I can remember coming into this chamber time after time, and writing letters to various Ministers and virtually getting down on my hands and knees, begging for a few thousand dollars, or even a few hundred dollars, for such things as women' s refuges, children's centres, day care centres, and all those things that are, suddenly, so frantically important to Senator Messner. He was saying that we have no care for those who are the subject of abuse within the family, that we have no care for those who find themselves in some manner the victims of drug abuse, be they drug abusers or the families of drug abusers. He spoke, in particular, about migrant families and the special needs. I remember trying to get some refuge for migrant women who were the subject of physical abuse in their families, who needed special care and attention outside the bounds of the normal women's refuges that had been made available. I could not get one cent from the former Government.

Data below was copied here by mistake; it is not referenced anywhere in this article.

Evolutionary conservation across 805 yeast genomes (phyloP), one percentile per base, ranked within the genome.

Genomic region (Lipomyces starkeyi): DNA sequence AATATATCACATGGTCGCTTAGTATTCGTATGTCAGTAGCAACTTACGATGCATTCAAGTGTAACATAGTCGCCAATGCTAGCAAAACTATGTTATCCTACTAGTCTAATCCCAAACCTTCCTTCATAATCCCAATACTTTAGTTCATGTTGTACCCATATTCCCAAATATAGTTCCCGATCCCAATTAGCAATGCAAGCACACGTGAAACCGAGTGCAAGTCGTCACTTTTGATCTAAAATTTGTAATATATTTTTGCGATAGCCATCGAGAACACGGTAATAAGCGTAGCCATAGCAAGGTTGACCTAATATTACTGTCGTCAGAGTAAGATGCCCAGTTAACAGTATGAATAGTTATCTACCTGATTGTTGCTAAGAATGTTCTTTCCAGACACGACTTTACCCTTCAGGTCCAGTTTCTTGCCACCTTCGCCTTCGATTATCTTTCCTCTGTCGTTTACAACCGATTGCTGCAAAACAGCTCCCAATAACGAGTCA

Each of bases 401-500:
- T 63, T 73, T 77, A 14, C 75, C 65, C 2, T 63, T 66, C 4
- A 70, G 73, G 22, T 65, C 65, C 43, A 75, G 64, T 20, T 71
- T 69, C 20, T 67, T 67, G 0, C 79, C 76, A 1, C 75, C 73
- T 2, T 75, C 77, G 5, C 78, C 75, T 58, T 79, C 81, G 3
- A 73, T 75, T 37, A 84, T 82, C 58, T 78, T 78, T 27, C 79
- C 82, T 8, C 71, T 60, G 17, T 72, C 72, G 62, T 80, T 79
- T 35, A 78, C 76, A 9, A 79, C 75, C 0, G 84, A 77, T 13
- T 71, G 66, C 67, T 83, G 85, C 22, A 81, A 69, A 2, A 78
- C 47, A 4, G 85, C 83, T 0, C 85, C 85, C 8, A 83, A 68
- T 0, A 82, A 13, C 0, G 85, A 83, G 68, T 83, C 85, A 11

Let us look at some of the matters that Senator Grimes raised which I wish to develop. It is important to keep reminding people that the former Government had seven years in which to do an awful lot of things and chose not to do them. It said, for instance, that it would make family security its major political plank . It did nothing for family security. In fact, in the last 12 months of the Fraser Government unemployment rose by 250,000. Two hundred and fifty thousand members of families became unemployed in one 12-month period of the former Government. Two hundred and fifty thousand families suddenly found that they were on social security benefits-and they were pretty meagre.